Wiffle Lever To Full!

Daleks, Death Stars and Dreamy Sci-Fi Nostalgia…

Extracts from Bob’s 1984 Diary… Volume 18

Wednesday 18th January 1984

8.00 Woke up and got up at 8.15. The first thing I did at school was go in for topic and we had to do a mad bit of work on ‘to and too’. When I had done that I did some more of the flow chart for mine and Ozzie’s book. Then I read some of the Dark crystal.

At 12.00 I had dinner and in the afternoon everybody had to go into the hall to see who wanted to be in the school production. Me and Doug and a few others went out but then the teachers started taking people back in so me and Doug hid in the end room. At 2.30 we did maths and then at 3.15 we went home.

Straight after school I went down to Dougs and at 4.30 Doug came here and went home at 5.00. 5.00 Had tea and after tea I wrote the book. Later I played on the videopac and at 9.00 I watched Minder and at 10.00 I went to bed.

Aaaaaaaaaaaaagh! Two words that still strike fear into my heart 25 years on.


In 1984, the plan was to dress the majority of the snotty-nosed fourth years in tea towels and bedsheets for Joseph And His Amazing Technicolour Dreamcoat. The fact that Doug and I expertly ‘hid in the end room’ to avoid being selected for this ritual humiliation might lead you to suspect that I had a bit of ‘previous’ in the theatrical avoidance department. And you’d be right.

Two years earlier, we’d done ‘Oliver!’ (with Philip Laverick putting in a sensational performance as Fagin) and I’d been herded with a cattle prod into the motley school choir, to sing along with ‘Gorra pick a pocket or two’ (warbled, of course, in a squeaky Teesside accent). With a fortnight to go, I was having so many nightmares about the show that my Mum, bless her, discreetly asked Mr Millward if I might be excused from the performance. Which, to my utter utter relief, I was.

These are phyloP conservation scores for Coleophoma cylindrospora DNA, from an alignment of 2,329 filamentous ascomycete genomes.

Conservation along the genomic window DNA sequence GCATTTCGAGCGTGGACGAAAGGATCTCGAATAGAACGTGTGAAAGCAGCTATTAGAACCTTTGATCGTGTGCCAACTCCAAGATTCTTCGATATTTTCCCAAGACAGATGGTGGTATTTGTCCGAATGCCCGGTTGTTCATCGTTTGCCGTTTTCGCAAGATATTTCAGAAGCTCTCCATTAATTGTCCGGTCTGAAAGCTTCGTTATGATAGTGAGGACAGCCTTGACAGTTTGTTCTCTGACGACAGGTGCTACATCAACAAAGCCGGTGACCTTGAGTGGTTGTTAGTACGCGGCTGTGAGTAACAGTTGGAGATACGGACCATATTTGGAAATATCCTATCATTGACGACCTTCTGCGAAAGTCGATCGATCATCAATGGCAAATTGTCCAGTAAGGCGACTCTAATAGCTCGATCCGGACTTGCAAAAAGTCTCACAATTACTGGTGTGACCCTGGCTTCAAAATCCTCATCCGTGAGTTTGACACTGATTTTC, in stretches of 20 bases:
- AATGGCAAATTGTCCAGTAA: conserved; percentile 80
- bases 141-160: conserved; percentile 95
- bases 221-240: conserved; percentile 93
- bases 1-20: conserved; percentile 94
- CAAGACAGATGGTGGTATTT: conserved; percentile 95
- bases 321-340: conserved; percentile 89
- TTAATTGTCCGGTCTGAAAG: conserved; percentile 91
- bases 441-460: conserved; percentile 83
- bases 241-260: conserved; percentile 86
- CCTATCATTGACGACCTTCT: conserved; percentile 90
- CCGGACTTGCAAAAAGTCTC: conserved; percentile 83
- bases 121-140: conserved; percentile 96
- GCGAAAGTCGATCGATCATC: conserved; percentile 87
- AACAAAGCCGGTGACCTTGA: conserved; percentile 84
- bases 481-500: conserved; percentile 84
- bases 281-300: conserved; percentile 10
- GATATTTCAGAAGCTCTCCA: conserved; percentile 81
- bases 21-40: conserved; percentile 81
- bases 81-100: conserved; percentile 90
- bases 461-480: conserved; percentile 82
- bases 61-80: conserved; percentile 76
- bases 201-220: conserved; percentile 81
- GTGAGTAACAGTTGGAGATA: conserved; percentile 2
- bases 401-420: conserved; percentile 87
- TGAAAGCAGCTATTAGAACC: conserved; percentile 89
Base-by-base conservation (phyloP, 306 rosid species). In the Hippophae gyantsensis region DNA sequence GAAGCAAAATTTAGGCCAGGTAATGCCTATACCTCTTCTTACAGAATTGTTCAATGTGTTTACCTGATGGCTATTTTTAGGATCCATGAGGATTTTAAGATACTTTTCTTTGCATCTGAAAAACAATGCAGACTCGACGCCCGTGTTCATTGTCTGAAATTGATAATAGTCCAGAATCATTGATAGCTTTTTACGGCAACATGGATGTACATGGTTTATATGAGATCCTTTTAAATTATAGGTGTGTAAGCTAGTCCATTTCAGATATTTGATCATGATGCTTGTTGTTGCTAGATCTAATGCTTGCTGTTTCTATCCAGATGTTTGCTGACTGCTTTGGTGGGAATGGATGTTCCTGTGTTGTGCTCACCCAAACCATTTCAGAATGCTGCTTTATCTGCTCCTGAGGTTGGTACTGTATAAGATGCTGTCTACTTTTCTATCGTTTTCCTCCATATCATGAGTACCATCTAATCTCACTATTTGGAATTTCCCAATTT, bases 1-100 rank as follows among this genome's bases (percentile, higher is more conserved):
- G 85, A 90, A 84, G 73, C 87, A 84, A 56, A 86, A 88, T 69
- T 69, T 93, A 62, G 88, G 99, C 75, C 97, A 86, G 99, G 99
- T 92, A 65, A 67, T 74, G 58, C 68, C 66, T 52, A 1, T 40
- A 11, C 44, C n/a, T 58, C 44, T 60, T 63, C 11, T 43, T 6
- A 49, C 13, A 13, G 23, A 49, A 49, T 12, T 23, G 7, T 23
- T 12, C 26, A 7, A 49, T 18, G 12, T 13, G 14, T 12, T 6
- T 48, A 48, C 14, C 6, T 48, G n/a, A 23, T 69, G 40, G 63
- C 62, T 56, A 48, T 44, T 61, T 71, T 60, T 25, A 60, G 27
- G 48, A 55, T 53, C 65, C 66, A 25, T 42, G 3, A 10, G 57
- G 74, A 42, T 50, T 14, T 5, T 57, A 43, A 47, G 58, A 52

For almost two years, I then successfully ‘hid in the end room’ every time a similar production came around. Until, encouraged by my new best mate Doug, I made a glorious return to the stage for our Christmas 1983 production. Dressed, splendidly, like this…

…yes, I’m Good King Wenceslas. I don’t think I had any dialogue, my performance required nothing more than a bit of sensational ‘looking out’ acting. An action that Darren Gray described as looking ‘like a gay sailor’s hornpipe’. 

Doug, meanwhile, got to wear a frilly ruff and a hat made out of crepe (snigger) paper in his role as Black Peter, the Dutch little helper to the original St Nicholas. A laudable stab at spreading a bit of cross-cultural awareness you might think… until you discover that in order to play the part, poor Doug was required to black up using shoe polish and burnt cork.

It was 1984, they did things differently back then.

Incidentally my Gran, on seeing the picture above, remarked cryptically that ‘only you could get away with it’. I’m still not sure if that was meant as a compliment or not.

And ‘The Dark Crystal’! Yep, the book I’d borrowed from Stockton Library the night before. It was the novelisation of the brilliant Jim Henson film from 1982 – basically Lord Of The Rings acted out with Muppets, set on a planet with three suns ruled by the evil Skeksis (nasty, crocodile-like grotties) and centred around the quest of the intrepid Gelfling Jen to find, erm, a bit of the crystal that would bring niceness back to everything. I think.


Wikipedia says that ‘the movie makes an attempt to study the nature of good and evil in terms of conscience, vital drive, and the triune nature of harmony’ but all I can remember is a really cool dog-like thing called Fizzgig that inevitably resulted in our Ricky being briefly called the same before he metamorphosed into Poggy Doggy.

Speaking of which, I’ve found some pictures of Ricky. Here’s Poggy Doggy himself, striking a nonchalant pose on our drive…


Not sure if this is the ‘vital drive’ from The Dark Crystal, although that’s definitely the case for my Dad’s camera that he’s watching over. I’d like to find that camera again actually – mainly because it was really nice, but also because I think if I smelt that leather case again it would instantly transport me back to 1984. And that’s a nice place to be, so long as you turn a blind eye to the blacking up and concentrate more on the triune nature of harmony.


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